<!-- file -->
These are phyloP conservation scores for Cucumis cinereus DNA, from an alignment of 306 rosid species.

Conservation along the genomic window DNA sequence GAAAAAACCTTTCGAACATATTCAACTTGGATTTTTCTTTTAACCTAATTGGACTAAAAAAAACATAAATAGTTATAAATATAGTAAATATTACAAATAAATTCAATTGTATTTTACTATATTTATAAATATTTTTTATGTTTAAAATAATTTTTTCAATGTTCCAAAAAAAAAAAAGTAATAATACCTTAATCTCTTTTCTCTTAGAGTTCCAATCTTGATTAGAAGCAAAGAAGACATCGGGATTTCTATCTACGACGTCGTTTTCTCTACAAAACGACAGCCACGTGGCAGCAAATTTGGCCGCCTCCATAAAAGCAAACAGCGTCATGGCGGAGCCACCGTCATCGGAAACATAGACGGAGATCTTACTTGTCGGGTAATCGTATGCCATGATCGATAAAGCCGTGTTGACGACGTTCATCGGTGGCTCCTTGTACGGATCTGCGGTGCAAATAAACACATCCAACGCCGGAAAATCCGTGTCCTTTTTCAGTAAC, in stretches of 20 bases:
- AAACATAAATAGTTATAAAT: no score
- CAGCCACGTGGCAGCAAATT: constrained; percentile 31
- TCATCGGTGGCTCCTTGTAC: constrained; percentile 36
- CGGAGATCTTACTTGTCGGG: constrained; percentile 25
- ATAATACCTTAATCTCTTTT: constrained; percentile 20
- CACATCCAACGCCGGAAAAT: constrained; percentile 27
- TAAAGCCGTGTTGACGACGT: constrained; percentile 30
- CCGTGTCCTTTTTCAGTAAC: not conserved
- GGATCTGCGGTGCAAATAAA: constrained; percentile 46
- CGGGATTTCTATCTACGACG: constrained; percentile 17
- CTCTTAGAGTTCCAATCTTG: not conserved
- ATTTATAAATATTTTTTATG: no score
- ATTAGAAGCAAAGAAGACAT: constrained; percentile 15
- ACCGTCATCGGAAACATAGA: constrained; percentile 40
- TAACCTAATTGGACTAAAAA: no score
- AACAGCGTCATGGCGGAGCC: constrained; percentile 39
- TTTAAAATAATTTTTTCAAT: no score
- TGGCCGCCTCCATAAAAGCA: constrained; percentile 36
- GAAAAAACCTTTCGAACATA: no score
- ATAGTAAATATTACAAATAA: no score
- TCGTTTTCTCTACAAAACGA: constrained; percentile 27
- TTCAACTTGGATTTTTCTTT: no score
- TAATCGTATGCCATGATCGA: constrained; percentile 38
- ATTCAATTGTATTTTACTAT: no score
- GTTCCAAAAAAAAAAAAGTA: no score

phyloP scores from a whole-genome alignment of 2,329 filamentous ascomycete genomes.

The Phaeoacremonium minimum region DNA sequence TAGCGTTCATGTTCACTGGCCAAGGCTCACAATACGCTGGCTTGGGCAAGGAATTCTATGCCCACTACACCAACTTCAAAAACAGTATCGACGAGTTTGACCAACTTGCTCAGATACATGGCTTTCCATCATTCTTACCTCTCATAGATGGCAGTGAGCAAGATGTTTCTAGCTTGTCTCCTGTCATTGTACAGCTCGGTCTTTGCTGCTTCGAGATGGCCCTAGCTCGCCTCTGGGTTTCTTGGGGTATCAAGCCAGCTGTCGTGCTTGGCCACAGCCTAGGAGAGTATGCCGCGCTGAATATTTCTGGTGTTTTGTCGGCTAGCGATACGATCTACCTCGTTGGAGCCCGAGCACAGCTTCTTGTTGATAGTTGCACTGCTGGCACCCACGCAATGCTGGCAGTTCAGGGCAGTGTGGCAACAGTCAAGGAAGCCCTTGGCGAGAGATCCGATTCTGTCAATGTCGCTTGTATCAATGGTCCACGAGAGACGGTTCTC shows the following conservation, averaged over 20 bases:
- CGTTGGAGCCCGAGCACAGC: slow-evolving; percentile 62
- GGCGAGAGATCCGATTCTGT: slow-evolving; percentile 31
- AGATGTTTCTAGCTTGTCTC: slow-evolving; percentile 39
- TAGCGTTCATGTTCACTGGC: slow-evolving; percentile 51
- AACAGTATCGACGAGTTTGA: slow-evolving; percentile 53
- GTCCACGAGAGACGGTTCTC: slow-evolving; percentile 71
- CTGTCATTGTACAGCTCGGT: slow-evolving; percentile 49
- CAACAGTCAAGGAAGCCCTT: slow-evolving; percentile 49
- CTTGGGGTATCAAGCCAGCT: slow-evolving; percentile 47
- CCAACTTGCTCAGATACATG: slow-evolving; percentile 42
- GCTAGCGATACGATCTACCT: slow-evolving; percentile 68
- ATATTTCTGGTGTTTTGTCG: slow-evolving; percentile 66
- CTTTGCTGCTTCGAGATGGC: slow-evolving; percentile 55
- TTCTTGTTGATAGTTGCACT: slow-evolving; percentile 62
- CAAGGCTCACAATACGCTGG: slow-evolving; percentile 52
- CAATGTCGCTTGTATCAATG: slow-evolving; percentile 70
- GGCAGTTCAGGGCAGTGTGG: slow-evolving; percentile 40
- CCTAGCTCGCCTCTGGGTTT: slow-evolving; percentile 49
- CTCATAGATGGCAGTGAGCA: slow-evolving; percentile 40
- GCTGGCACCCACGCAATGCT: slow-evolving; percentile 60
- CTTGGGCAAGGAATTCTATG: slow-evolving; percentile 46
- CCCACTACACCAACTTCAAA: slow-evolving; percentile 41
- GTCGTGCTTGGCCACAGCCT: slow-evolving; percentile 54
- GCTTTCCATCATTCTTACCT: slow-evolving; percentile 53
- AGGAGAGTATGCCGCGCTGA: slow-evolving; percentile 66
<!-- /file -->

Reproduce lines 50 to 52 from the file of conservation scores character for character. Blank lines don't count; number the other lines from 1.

- CTTGGGCAAGGAATTCTATG: slow-evolving; percentile 46
- CCCACTACACCAACTTCAAA: slow-evolving; percentile 41
- GTCGTGCTTGGCCACAGCCT: slow-evolving; percentile 54